The final four words, “foolish, faithless, heartless, ruthless,” indicate people lack the basic essentials of humanity from the perspective of the Greco-Roman world (Jewett, Romans, 188-9).  The ESV attempts to give the rhyming flavor of the Greek text (ἀσυνέτους ἀσυνθέτους ἀστόργους ἀνελεήμονας, asynetous asynthetous astorgous aneleēmonas).

Virtually every vice on this list in Romans 1:28-31 would be considered sinful or evil in most cultures that have ever existed, yet every culture that has ever existed still struggles with envy, murder, strife, etc. For a Jewish reader it would be very easy at this point to point a finger at the Gentile world and say “preach it, Paul!” So too contemporary Christians who (hypocritically) finish reading this chapter and whisper to themselves, “I am glad I am not like one of those people!”

It is healthy for a Christian reader of Romans 1 not to point fingers at others, but honestly agree with Paul that these “things which ought not be done” are far too common in the local church. Paul’s intention was not to embarrass people or call them sinners, but to show that we are all in the same place, people who have fallen short of the glory of God.

One of the most controversial elements of Paul’s description of sin is his statement that “God gave them over to dishonorable passions” (1:26-27). These dishonorable passions are sexual relations which are “contrary to nature.”  “Relations” (χρῆσις) is a rare word, used only here in the New Testament but regularly used for sexual relations in non-biblical literature. The consensus view is that Romans 1:26-27 refers to homosexuality. Fitzmyer, for example, says to deny Paul means homosexuality here is to deny the plain meaning of the text (Fitzmyer, Romans, 286).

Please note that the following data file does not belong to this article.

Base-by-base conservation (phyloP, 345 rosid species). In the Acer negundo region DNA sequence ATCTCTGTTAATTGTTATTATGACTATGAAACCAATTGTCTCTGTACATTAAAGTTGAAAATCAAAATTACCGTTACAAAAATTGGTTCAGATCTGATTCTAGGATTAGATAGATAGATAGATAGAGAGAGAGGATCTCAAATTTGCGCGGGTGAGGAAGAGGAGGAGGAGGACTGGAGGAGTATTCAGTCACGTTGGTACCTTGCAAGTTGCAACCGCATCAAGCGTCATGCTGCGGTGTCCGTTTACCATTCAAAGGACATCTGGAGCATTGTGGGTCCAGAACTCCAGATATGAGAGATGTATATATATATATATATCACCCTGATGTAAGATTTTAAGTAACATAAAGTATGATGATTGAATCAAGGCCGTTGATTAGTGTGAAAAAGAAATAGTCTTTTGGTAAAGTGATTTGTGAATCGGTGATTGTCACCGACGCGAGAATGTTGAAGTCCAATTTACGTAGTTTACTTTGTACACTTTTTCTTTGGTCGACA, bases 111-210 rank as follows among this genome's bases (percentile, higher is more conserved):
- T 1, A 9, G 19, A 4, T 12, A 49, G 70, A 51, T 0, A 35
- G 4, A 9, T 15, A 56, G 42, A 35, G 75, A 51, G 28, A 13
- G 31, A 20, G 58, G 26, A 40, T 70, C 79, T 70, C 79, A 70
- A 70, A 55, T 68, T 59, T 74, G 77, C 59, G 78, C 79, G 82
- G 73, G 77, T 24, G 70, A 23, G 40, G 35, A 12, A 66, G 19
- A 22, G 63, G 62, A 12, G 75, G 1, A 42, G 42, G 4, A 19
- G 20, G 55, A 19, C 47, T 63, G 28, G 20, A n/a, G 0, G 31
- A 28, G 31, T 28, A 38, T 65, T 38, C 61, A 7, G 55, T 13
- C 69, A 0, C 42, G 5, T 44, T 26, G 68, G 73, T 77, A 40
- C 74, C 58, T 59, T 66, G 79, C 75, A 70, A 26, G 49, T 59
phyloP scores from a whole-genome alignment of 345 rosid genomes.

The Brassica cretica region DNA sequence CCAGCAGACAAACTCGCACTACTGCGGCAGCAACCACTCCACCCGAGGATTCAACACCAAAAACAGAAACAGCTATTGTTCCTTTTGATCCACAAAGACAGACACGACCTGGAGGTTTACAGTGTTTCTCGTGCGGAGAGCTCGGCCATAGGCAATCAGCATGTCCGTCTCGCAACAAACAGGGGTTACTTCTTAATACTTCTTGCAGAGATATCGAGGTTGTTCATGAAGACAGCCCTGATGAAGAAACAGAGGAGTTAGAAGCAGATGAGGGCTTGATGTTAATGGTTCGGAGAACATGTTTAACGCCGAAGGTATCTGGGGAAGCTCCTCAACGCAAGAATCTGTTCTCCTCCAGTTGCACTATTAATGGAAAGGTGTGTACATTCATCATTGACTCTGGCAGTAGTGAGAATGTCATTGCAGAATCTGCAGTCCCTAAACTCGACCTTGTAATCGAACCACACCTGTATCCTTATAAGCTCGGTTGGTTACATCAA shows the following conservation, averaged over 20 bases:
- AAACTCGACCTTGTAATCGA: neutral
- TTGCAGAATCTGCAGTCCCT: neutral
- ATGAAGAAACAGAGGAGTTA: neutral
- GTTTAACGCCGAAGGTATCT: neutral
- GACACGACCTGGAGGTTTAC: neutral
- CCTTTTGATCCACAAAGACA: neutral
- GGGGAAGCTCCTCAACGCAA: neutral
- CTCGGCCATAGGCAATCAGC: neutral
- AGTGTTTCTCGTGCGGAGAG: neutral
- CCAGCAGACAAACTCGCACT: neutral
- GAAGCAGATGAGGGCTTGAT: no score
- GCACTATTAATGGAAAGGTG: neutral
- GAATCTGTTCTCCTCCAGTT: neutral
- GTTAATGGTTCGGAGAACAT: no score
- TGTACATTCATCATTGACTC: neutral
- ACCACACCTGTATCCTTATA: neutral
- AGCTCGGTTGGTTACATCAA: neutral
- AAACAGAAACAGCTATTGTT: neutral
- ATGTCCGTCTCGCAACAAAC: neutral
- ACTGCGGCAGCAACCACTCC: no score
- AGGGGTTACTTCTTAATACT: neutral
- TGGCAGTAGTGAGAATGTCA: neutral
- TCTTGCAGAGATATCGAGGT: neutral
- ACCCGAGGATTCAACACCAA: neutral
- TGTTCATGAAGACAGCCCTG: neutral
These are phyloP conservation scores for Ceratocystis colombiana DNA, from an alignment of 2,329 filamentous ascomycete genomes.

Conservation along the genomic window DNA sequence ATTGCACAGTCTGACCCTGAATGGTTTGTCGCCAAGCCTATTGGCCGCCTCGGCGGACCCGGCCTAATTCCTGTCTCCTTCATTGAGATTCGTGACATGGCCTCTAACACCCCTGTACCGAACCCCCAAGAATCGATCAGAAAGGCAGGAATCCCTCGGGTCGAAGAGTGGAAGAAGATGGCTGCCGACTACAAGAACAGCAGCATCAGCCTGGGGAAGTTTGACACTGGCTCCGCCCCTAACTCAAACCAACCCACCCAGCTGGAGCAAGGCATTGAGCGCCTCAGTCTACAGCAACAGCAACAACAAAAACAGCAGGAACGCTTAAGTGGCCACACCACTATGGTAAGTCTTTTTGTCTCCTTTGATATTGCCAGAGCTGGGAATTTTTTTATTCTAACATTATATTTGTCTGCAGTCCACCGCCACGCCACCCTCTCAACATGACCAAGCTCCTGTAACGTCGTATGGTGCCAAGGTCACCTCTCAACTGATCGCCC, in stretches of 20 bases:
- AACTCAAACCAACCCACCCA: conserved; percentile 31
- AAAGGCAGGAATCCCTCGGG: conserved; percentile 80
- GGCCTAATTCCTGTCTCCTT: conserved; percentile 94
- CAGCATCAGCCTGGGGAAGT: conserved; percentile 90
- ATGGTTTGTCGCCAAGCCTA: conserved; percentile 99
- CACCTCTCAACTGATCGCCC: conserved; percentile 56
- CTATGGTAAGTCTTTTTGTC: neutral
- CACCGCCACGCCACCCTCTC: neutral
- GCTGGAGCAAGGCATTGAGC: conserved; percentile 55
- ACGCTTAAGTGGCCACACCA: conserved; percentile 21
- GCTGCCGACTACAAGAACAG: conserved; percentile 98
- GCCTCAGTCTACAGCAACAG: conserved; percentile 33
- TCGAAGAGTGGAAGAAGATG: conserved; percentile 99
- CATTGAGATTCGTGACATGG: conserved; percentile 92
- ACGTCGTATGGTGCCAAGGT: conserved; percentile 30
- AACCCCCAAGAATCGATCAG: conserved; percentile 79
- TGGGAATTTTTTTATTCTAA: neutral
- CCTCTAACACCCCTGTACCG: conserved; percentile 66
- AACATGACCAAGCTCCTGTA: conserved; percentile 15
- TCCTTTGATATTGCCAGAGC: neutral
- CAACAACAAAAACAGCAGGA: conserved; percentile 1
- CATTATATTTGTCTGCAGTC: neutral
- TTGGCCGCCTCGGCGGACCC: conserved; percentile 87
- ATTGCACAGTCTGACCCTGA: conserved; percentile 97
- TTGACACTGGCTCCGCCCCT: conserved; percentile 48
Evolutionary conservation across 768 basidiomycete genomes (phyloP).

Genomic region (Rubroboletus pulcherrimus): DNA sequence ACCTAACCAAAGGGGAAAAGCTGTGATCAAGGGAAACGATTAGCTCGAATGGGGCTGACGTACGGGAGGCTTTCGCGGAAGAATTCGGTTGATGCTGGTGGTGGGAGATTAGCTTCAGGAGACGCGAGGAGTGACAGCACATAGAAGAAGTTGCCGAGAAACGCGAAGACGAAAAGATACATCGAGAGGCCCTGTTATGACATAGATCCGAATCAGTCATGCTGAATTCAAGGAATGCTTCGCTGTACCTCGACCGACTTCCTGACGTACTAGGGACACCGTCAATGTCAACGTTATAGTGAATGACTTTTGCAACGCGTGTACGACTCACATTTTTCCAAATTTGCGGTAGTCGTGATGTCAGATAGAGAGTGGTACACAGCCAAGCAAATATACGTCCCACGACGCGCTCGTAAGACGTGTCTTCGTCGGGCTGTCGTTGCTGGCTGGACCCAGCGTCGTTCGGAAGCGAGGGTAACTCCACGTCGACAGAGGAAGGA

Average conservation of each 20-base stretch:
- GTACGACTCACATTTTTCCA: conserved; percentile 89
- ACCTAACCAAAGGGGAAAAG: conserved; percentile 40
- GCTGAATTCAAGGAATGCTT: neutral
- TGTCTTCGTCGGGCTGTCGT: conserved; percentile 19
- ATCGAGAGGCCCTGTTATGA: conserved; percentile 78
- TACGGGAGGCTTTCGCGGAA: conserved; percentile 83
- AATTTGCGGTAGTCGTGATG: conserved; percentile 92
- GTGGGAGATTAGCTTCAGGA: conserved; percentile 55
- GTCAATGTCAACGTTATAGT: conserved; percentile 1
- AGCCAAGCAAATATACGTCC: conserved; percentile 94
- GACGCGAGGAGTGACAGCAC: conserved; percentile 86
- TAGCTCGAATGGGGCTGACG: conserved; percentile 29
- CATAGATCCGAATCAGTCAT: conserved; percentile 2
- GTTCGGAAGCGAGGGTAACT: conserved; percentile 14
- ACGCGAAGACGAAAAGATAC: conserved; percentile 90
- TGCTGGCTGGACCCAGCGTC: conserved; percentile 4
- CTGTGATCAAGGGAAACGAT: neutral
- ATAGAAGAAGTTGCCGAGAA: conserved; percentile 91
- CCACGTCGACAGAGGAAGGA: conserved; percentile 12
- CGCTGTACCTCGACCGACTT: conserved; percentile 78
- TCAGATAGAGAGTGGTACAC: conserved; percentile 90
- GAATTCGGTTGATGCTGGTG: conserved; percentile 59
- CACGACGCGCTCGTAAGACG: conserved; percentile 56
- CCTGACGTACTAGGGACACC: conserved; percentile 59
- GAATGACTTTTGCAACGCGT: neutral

gay-flagSince this text is extremely controversial in contemporary western culture, many have sought to find a way to explain Paul’s statement without equating homosexuality and idolatry. There are several options for understanding what Paul means by “giving up natural relations.” Some argue Paul has in mind heterosexuals who have homosexual relations (John Boswell, 109). Homosexual sexual activity is therefore the natural thing for a homosexual to do and not sinful. Others have argued Paul is condemning pederasty, adult males who sexual exploit boys (See Miller). However, Paul does not use different nouns, he says “men and men” not “men and boys.”

But it is critically important to read this text in Paul’s context, now ours. This includes both Second Temple Judaism and the Greco-Roman world. Homosexuality is routinely condemned in both the Old Testament (Lev 18:22; 20:13; Deut 23:17). Leviticus 18:22 calls homosexual practices an abomination (תּוֹעֵבָה), “abominable actions which are considered to transgress the basic commandments” (HALOT). Tikva Frymer-Kensky lists both homosexuality and bestiality as sexual sins of “commingling,” and improper mixing. God designed things to “go together,” and if things intended to be separate are put together, it is “not right.” Certain mixed breeding of animals are forbidden, not because “God hates mules,” but because the result is a sterile animal.